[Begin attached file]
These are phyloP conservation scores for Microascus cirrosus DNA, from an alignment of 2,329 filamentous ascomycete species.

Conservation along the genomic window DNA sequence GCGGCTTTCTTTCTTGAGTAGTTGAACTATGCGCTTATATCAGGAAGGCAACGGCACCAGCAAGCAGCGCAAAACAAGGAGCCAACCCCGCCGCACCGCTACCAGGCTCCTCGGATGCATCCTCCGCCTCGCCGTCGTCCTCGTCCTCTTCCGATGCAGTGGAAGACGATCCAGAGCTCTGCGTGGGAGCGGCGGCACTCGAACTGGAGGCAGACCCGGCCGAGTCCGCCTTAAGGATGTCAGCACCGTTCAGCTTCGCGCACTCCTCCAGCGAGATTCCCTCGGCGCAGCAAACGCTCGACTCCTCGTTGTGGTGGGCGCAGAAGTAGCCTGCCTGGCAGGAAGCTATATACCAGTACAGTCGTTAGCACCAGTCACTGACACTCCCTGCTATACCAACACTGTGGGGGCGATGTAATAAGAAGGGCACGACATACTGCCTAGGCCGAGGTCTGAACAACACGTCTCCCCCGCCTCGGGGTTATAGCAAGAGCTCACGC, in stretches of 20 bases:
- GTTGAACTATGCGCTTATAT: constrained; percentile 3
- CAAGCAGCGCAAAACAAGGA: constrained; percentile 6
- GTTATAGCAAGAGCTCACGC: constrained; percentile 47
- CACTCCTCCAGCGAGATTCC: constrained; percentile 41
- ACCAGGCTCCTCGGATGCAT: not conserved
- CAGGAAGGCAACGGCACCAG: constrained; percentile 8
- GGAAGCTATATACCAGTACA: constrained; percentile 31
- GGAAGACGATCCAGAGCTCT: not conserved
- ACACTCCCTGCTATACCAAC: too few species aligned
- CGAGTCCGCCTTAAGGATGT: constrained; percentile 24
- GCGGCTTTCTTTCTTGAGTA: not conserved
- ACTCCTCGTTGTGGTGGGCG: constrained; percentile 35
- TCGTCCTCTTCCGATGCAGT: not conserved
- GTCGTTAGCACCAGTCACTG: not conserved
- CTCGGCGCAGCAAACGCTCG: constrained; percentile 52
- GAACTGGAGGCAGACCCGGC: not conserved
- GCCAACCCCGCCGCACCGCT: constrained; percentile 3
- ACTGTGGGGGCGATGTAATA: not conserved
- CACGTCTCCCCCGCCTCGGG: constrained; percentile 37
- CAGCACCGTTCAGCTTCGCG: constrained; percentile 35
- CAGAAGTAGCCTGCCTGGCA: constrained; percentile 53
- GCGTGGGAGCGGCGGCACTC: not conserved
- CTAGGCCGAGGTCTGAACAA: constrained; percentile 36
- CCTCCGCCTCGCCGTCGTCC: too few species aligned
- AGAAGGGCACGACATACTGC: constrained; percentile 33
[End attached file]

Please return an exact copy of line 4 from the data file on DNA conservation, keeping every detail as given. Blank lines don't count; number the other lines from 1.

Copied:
- CAAGCAGCGCAAAACAAGGA: constrained; percentile 6